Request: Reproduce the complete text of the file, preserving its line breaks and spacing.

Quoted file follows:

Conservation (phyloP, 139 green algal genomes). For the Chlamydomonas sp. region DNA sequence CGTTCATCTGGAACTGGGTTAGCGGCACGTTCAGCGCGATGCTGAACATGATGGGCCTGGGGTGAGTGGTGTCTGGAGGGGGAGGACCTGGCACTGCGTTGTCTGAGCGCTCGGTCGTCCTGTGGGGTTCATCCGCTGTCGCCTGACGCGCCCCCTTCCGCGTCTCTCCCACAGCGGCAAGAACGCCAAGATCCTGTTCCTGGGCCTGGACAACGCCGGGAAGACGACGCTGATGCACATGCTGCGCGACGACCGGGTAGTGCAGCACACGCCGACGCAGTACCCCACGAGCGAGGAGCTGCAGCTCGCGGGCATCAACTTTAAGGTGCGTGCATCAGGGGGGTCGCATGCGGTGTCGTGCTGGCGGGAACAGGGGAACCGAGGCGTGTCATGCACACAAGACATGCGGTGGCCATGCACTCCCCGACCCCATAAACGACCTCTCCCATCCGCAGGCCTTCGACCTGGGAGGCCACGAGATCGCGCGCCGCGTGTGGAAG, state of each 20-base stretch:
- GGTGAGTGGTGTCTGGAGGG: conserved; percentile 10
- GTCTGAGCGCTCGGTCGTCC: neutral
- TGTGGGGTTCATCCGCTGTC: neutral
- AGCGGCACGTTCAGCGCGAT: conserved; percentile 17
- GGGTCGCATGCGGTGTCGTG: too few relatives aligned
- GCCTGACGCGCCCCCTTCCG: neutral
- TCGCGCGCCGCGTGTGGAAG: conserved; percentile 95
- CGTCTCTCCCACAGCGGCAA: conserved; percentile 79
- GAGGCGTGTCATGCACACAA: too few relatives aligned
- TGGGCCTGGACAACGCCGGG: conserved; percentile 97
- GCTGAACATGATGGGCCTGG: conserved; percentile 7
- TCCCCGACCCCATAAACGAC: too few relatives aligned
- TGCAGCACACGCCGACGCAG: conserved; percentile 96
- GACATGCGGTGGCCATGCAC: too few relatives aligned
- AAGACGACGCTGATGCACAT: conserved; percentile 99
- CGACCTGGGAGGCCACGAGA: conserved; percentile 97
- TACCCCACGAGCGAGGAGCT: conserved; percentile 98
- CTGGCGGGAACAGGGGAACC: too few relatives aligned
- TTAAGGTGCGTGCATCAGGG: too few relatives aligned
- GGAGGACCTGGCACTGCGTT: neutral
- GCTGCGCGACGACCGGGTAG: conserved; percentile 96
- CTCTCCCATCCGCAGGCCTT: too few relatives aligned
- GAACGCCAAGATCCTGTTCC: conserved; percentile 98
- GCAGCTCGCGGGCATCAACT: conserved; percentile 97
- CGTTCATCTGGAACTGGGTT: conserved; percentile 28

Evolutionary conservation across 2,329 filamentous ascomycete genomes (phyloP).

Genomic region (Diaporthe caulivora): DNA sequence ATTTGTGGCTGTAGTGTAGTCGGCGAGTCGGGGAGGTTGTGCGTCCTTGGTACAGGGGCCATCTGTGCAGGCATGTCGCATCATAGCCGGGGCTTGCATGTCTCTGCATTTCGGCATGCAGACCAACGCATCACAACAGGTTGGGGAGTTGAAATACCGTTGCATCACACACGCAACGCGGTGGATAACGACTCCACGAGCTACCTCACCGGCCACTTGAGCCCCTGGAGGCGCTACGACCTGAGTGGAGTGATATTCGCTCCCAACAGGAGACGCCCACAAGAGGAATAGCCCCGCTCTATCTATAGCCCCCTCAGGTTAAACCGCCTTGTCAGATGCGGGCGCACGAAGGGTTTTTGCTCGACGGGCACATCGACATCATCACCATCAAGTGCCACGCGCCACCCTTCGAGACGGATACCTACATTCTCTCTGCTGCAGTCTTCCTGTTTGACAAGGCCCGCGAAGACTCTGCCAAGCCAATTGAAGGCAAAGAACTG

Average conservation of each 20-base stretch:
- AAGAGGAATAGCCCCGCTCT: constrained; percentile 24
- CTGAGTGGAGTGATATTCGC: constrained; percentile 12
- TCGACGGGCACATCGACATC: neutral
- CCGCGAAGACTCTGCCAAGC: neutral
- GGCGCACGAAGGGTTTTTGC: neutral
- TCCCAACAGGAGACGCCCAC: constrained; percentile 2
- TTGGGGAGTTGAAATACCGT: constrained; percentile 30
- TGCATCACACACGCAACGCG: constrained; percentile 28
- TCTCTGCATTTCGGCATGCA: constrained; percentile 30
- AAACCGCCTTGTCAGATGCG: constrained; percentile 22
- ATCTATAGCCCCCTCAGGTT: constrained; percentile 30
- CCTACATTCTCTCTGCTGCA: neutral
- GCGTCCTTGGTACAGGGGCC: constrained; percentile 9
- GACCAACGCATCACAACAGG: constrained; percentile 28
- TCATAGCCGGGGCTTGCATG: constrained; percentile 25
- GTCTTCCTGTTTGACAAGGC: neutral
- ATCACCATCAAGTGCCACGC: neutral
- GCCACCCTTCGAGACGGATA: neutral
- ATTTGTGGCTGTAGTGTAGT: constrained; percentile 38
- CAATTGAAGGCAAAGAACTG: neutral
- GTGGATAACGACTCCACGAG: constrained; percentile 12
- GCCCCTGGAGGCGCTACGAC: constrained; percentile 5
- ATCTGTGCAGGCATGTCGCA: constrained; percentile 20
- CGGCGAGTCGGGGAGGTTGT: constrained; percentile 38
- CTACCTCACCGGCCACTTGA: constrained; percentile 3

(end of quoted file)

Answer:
Conservation (phyloP, 139 green algal genomes). For the Chlamydomonas sp. region DNA sequence CGTTCATCTGGAACTGGGTTAGCGGCACGTTCAGCGCGATGCTGAACATGATGGGCCTGGGGTGAGTGGTGTCTGGAGGGGGAGGACCTGGCACTGCGTTGTCTGAGCGCTCGGTCGTCCTGTGGGGTTCATCCGCTGTCGCCTGACGCGCCCCCTTCCGCGTCTCTCCCACAGCGGCAAGAACGCCAAGATCCTGTTCCTGGGCCTGGACAACGCCGGGAAGACGACGCTGATGCACATGCTGCGCGACGACCGGGTAGTGCAGCACACGCCGACGCAGTACCCCACGAGCGAGGAGCTGCAGCTCGCGGGCATCAACTTTAAGGTGCGTGCATCAGGGGGGTCGCATGCGGTGTCGTGCTGGCGGGAACAGGGGAACCGAGGCGTGTCATGCACACAAGACATGCGGTGGCCATGCACTCCCCGACCCCATAAACGACCTCTCCCATCCGCAGGCCTTCGACCTGGGAGGCCACGAGATCGCGCGCCGCGTGTGGAAG, state of each 20-base stretch:
- GGTGAGTGGTGTCTGGAGGG: conserved; percentile 10
- GTCTGAGCGCTCGGTCGTCC: neutral
- TGTGGGGTTCATCCGCTGTC: neutral
- AGCGGCACGTTCAGCGCGAT: conserved; percentile 17
- GGGTCGCATGCGGTGTCGTG: too few relatives aligned
- GCCTGACGCGCCCCCTTCCG: neutral
- TCGCGCGCCGCGTGTGGAAG: conserved; percentile 95
- CGTCTCTCCCACAGCGGCAA: conserved; percentile 79
- GAGGCGTGTCATGCACACAA: too few relatives aligned
- TGGGCCTGGACAACGCCGGG: conserved; percentile 97
- GCTGAACATGATGGGCCTGG: conserved; percentile 7
- TCCCCGACCCCATAAACGAC: too few relatives aligned
- TGCAGCACACGCCGACGCAG: conserved; percentile 96
- GACATGCGGTGGCCATGCAC: too few relatives aligned
- AAGACGACGCTGATGCACAT: conserved; percentile 99
- CGACCTGGGAGGCCACGAGA: conserved; percentile 97
- TACCCCACGAGCGAGGAGCT: conserved; percentile 98
- CTGGCGGGAACAGGGGAACC: too few relatives aligned
- TTAAGGTGCGTGCATCAGGG: too few relatives aligned
- GGAGGACCTGGCACTGCGTT: neutral
- GCTGCGCGACGACCGGGTAG: conserved; percentile 96
- CTCTCCCATCCGCAGGCCTT: too few relatives aligned
- GAACGCCAAGATCCTGTTCC: conserved; percentile 98
- GCAGCTCGCGGGCATCAACT: conserved; percentile 97
- CGTTCATCTGGAACTGGGTT: conserved; percentile 28

Evolutionary conservation across 2,329 filamentous ascomycete genomes (phyloP).

Genomic region (Diaporthe caulivora): DNA sequence ATTTGTGGCTGTAGTGTAGTCGGCGAGTCGGGGAGGTTGTGCGTCCTTGGTACAGGGGCCATCTGTGCAGGCATGTCGCATCATAGCCGGGGCTTGCATGTCTCTGCATTTCGGCATGCAGACCAACGCATCACAACAGGTTGGGGAGTTGAAATACCGTTGCATCACACACGCAACGCGGTGGATAACGACTCCACGAGCTACCTCACCGGCCACTTGAGCCCCTGGAGGCGCTACGACCTGAGTGGAGTGATATTCGCTCCCAACAGGAGACGCCCACAAGAGGAATAGCCCCGCTCTATCTATAGCCCCCTCAGGTTAAACCGCCTTGTCAGATGCGGGCGCACGAAGGGTTTTTGCTCGACGGGCACATCGACATCATCACCATCAAGTGCCACGCGCCACCCTTCGAGACGGATACCTACATTCTCTCTGCTGCAGTCTTCCTGTTTGACAAGGCCCGCGAAGACTCTGCCAAGCCAATTGAAGGCAAAGAACTG

Average conservation of each 20-base stretch:
- AAGAGGAATAGCCCCGCTCT: constrained; percentile 24
- CTGAGTGGAGTGATATTCGC: constrained; percentile 12
- TCGACGGGCACATCGACATC: neutral
- CCGCGAAGACTCTGCCAAGC: neutral
- GGCGCACGAAGGGTTTTTGC: neutral
- TCCCAACAGGAGACGCCCAC: constrained; percentile 2
- TTGGGGAGTTGAAATACCGT: constrained; percentile 30
- TGCATCACACACGCAACGCG: constrained; percentile 28
- TCTCTGCATTTCGGCATGCA: constrained; percentile 30
- AAACCGCCTTGTCAGATGCG: constrained; percentile 22
- ATCTATAGCCCCCTCAGGTT: constrained; percentile 30
- CCTACATTCTCTCTGCTGCA: neutral
- GCGTCCTTGGTACAGGGGCC: constrained; percentile 9
- GACCAACGCATCACAACAGG: constrained; percentile 28
- TCATAGCCGGGGCTTGCATG: constrained; percentile 25
- GTCTTCCTGTTTGACAAGGC: neutral
- ATCACCATCAAGTGCCACGC: neutral
- GCCACCCTTCGAGACGGATA: neutral
- ATTTGTGGCTGTAGTGTAGT: constrained; percentile 38
- CAATTGAAGGCAAAGAACTG: neutral
- GTGGATAACGACTCCACGAG: constrained; percentile 12
- GCCCCTGGAGGCGCTACGAC: constrained; percentile 5
- ATCTGTGCAGGCATGTCGCA: constrained; percentile 20
- CGGCGAGTCGGGGAGGTTGT: constrained; percentile 38
- CTACCTCACCGGCCACTTGA: constrained; percentile 3